Right now, the organization has 77 girls and 48 boys staying under its roof, the disproportionate number of girls a telling sign of one of India’s most pressing social problems: a clear preference for sons and gender inequality. Many parents abandon their daughters, unable to provide for them and afford the expensive dowries necessary to marry them off. Even worse, infanticide is common amongst soon-to-be mothers who discover they are having a girl. Ms. Chaturvedi hopes to change this, sending many of Surman’s young women off to universities, with some even going on to get an MBA or engineering degree. Surman’s current facilities can hold a maximum of 227 children, but they have plans to building a large development nearby that would expand their capacities to 2,500, making it the biggest in Rajasthan. 

We were lucky enough to spend a few hours at Surman playing with boys and girls of all ages. The one thing they all had in common? Their love of Snapchat! Together, we scrolled through the different filters on the app making funny faces and chatting about our favorite hobbies and music (the girls loved Justin Bieber and Hannah Montana). The boys got a real kick out of the dog filter and the girls were giggling endlessly over the flower crown one. At an organization funded by paintings, it seemed fitting that we bonded over photography and the arts. Have you found commonalities with foreigners when traveling? What were they?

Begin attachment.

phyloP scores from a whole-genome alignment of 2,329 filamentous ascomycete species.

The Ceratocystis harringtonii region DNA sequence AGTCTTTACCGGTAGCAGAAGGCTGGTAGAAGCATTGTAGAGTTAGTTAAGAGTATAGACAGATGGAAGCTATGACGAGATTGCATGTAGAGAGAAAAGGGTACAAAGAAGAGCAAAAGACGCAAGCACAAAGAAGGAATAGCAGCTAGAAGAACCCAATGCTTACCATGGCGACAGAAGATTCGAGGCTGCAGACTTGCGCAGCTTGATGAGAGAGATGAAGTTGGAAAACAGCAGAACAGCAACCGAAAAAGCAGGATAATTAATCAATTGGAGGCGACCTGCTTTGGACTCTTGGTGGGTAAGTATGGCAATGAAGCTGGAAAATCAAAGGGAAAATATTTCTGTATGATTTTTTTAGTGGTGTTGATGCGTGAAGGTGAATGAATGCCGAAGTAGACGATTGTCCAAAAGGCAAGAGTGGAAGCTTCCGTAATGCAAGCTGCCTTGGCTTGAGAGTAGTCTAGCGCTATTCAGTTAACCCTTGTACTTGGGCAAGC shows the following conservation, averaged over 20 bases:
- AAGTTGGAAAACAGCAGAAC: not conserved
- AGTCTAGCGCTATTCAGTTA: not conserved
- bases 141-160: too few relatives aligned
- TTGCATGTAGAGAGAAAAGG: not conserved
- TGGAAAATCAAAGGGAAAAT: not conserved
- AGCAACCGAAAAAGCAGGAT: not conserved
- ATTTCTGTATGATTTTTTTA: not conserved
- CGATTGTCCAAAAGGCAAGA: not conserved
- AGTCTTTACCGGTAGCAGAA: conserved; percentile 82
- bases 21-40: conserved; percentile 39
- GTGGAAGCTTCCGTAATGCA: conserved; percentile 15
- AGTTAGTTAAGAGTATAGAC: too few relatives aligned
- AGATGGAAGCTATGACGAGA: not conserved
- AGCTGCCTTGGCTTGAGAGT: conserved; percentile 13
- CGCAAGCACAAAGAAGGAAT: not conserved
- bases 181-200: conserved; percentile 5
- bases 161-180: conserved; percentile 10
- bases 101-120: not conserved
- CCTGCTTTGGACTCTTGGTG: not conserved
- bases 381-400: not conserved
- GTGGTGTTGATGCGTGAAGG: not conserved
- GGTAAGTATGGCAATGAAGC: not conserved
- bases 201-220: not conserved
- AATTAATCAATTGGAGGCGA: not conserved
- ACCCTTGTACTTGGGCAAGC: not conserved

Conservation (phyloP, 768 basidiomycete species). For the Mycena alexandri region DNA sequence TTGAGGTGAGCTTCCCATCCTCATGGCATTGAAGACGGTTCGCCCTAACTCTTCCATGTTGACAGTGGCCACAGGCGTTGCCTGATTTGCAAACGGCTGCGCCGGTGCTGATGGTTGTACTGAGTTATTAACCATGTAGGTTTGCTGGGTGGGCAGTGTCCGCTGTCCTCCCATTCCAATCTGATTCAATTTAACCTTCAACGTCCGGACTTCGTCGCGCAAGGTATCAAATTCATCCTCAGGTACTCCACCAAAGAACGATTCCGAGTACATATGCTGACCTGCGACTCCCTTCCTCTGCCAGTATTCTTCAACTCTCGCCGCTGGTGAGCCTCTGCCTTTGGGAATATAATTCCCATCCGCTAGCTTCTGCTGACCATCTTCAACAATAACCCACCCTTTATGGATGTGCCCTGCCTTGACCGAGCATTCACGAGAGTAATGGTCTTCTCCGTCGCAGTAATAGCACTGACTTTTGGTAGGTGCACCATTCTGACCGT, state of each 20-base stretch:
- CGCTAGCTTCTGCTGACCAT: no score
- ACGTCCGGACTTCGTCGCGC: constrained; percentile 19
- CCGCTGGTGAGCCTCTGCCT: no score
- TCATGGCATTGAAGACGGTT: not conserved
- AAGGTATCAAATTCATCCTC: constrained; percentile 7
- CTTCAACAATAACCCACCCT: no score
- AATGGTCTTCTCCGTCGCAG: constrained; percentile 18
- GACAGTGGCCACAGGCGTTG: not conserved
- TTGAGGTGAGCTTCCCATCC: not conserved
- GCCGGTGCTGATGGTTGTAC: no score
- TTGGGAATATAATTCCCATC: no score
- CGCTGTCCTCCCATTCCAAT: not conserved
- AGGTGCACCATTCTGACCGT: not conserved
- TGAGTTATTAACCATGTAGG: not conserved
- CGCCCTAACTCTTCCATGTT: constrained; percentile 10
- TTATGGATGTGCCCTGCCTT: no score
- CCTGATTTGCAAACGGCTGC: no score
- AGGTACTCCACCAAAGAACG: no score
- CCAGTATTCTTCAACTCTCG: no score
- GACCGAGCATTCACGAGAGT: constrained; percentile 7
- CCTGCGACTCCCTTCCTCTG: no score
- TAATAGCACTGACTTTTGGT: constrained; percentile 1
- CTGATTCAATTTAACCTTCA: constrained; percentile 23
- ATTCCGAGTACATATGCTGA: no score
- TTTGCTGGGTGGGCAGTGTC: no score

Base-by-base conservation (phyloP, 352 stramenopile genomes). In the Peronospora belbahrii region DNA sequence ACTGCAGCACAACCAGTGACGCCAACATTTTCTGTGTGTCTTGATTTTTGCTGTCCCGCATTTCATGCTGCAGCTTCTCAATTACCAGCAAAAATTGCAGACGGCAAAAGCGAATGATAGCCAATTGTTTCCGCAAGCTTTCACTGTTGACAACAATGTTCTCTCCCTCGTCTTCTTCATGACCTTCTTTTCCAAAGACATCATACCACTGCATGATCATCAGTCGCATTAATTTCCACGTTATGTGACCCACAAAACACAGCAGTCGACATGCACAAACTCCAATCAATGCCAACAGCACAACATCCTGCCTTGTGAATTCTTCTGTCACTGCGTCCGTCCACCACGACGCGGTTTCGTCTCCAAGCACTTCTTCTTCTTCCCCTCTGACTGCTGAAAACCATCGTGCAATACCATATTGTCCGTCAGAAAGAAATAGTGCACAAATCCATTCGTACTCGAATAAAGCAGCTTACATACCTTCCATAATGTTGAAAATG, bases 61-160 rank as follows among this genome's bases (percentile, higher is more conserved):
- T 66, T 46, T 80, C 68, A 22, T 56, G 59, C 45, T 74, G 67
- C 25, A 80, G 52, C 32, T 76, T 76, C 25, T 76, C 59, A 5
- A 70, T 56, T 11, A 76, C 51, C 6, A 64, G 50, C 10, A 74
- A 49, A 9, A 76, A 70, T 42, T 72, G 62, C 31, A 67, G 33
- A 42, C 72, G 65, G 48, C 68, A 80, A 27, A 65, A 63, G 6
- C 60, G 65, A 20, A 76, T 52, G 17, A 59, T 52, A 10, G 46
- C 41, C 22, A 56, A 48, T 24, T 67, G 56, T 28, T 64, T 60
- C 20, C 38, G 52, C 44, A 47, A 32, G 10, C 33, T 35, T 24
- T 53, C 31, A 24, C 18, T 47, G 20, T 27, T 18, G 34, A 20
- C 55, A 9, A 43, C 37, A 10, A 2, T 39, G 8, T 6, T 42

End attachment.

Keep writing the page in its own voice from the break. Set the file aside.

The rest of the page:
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Incentive Foundation of Inspiration India

It is not every tour company that decides to give back to the communities that it serves.   Inspiration India “Ride the Blue Elephant”, under the leadership and vision of Anup Nair, embraces the responsibility of creating a shared value through corporate social responsibility to his tourists, local communities, and employees.